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Ben Abraham: Sirens [Slipcase]

Track List

>Sirens
>Time
>I Belong to You
>She
>You and Me
>Collide
>To Love Someone
>Home
>This Is on Me
>Speak
>Somebody's Mother
>Songbird
>Quiet Prayer, A

Album Notes

Audio Mixer: Jono Steer.

Recording information: Auburn Uniting Church; SingSing South; SingSing Studio, Richmond, Melbourne.

Arrangers: Leigh Fisher; Ben Abraham; Jono Steer.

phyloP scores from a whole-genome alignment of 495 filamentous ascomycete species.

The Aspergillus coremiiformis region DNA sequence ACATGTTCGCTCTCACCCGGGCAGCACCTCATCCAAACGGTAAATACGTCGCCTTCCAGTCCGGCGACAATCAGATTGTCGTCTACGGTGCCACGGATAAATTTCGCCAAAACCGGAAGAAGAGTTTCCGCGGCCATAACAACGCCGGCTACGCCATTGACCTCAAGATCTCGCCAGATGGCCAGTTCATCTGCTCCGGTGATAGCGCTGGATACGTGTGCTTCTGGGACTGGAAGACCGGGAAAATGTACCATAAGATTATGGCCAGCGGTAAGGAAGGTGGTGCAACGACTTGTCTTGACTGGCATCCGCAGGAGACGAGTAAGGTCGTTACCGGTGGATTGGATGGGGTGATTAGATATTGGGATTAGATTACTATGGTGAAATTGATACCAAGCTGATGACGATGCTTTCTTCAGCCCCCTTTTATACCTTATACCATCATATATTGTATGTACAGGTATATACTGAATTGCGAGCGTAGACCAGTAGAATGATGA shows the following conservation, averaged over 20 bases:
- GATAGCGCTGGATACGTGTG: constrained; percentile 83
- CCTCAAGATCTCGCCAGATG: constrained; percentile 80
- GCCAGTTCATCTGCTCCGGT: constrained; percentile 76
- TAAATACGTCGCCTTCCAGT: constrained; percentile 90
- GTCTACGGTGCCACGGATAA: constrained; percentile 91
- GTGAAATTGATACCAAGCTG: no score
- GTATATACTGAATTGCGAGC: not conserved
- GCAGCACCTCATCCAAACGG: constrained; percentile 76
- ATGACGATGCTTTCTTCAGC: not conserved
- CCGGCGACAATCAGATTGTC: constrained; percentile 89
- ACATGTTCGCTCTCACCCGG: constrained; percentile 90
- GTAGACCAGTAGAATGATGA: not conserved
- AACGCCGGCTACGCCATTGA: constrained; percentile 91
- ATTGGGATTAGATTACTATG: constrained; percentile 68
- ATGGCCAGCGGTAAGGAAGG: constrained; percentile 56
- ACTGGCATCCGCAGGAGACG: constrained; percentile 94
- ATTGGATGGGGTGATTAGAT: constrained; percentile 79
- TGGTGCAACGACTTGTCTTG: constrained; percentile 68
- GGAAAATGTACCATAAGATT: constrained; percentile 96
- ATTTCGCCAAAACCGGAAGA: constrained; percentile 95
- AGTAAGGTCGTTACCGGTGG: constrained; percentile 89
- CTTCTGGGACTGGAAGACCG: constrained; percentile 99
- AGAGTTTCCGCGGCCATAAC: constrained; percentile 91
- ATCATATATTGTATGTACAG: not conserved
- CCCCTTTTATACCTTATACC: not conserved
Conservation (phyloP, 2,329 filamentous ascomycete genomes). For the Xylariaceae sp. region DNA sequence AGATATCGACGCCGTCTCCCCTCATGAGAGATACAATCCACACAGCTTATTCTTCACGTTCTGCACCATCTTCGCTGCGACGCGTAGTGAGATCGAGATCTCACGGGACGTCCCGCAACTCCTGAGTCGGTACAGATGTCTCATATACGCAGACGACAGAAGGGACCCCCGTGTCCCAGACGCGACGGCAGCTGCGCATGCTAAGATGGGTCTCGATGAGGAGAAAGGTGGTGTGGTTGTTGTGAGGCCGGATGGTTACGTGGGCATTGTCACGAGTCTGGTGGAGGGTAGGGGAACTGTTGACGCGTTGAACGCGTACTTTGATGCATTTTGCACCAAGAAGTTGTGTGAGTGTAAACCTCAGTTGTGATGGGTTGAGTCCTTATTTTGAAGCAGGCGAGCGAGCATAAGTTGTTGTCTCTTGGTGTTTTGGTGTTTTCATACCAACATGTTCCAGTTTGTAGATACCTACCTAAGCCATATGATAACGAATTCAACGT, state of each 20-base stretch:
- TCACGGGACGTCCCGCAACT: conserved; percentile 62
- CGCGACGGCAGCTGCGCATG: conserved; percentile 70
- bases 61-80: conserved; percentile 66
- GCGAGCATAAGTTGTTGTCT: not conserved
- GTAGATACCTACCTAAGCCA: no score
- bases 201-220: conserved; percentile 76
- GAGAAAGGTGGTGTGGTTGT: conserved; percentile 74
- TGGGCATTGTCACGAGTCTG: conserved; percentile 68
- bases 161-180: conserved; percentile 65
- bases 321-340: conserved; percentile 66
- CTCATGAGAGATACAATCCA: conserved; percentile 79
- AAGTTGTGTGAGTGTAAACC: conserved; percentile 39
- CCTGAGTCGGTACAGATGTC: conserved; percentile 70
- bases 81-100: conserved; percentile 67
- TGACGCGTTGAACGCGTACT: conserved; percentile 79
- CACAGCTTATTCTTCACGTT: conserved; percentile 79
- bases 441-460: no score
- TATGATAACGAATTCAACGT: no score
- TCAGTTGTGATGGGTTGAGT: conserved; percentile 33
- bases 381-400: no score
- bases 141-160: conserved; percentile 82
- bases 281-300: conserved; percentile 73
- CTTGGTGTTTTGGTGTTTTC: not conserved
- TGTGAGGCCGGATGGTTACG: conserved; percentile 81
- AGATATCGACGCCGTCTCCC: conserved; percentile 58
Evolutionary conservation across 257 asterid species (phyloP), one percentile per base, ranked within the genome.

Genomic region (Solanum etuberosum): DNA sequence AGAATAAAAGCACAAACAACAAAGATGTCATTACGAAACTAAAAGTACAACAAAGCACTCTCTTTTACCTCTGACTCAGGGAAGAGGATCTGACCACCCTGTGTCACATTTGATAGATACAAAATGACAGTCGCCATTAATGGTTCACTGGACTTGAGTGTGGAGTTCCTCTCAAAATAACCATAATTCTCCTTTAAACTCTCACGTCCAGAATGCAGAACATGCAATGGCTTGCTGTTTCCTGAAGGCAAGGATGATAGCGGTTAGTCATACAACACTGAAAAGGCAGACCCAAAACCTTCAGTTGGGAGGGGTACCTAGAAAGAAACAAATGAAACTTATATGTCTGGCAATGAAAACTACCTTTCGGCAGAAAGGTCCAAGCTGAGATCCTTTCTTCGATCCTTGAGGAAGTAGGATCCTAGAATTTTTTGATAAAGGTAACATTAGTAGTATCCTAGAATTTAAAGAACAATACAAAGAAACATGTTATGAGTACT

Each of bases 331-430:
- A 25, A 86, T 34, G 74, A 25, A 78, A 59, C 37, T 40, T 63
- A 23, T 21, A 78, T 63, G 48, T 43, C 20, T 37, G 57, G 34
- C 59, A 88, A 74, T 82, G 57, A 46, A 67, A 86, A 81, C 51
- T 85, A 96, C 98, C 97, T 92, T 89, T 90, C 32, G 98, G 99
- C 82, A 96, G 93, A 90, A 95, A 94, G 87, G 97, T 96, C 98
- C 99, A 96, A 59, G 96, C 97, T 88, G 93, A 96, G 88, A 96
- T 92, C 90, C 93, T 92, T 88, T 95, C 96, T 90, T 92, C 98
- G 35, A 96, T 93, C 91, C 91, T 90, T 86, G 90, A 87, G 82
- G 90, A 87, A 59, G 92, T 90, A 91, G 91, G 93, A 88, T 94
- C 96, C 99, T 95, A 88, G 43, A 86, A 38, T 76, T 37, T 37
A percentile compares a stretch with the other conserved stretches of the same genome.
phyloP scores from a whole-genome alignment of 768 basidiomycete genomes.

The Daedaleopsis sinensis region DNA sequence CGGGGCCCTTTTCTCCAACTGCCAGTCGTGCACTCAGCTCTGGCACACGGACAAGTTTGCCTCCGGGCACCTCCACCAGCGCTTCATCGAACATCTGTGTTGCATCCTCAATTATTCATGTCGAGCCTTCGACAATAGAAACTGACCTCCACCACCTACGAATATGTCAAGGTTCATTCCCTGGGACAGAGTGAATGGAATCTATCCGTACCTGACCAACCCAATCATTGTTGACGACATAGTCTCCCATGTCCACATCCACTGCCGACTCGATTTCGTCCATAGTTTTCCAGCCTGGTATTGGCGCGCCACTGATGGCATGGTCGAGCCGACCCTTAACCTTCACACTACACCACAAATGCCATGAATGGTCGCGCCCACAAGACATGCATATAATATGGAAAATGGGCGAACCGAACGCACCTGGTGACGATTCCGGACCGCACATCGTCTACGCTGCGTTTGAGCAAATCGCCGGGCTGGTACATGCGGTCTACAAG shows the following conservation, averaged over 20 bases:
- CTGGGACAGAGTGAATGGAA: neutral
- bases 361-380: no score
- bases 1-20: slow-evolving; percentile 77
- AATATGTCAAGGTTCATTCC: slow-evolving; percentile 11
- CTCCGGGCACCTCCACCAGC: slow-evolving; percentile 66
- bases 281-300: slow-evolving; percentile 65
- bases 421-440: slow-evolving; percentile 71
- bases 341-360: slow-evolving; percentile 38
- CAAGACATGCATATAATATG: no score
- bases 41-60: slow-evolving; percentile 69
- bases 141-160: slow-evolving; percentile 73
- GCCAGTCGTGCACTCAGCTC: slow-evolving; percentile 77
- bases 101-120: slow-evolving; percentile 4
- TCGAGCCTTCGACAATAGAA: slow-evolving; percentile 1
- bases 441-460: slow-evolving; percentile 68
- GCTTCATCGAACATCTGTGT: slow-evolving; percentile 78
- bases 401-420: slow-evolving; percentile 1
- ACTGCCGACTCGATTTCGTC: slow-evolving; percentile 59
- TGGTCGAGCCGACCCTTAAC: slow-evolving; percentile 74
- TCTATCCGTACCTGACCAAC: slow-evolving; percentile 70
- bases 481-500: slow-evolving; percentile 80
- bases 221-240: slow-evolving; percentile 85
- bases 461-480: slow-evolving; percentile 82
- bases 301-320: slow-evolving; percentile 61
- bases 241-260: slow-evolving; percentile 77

The debut studio long player from the Melbourne-based singer/songwriter, Sirens was originally issued, to much regional acclaim, in Australia in 2014. An alluring talent with a soulful voice that invokes names like Peter Gabriel, Glen Hansard, and Gotye, the latter of whom helped to produce one of Sirens' best cuts, the emotionally charged "Speak," Abraham's original calling was film. The son of a pair of Indonesian pop stars who hit it big in the '70s with their band Pahama, Abraham spent nearly a decade working odd jobs, including a part-time stint in a hospital, before putting Sirens together. Opening with the title track, a lush bit of almost ambient, cinematic folk-pop that barely lasts a minute-and-a-half, Sirens is a both deeply personal and wholly accessible. Abraham's powerful delivery and penchant for wrapping his lead in a swirl of rotating, heavenly backing vocals, suggests Coldplay derived of its studio excesses, but that doesn't mean the young Aussie doesn't have a populist's temperament. While it's true that much of Sirens seems tailored toward dead-of-night/wee-hours-of-morning contemplation, there are genuine, though never hubristic, moments of grandeur. The aforementioned, slow burning "Speak" carries the most sonic might, but it's the lovely "This Is on Me," a duet with Sara Bareilles, that elicits the most raw emotion. Bucolic as a song like "Collide" is, with its sunset vistas and easy, James Taylor-esque gait, it builds to a nice, mild-mannered fury, due in large part to the natural power of Abraham's voice, which always seems on the verge of taking flight. While it never really does, the promise of going full-Vesuvius is always there, and it lends an element of danger and unpredictability to what are otherwise fairly routine, yet compellingly delivered melodies. ~ James Christopher Monger



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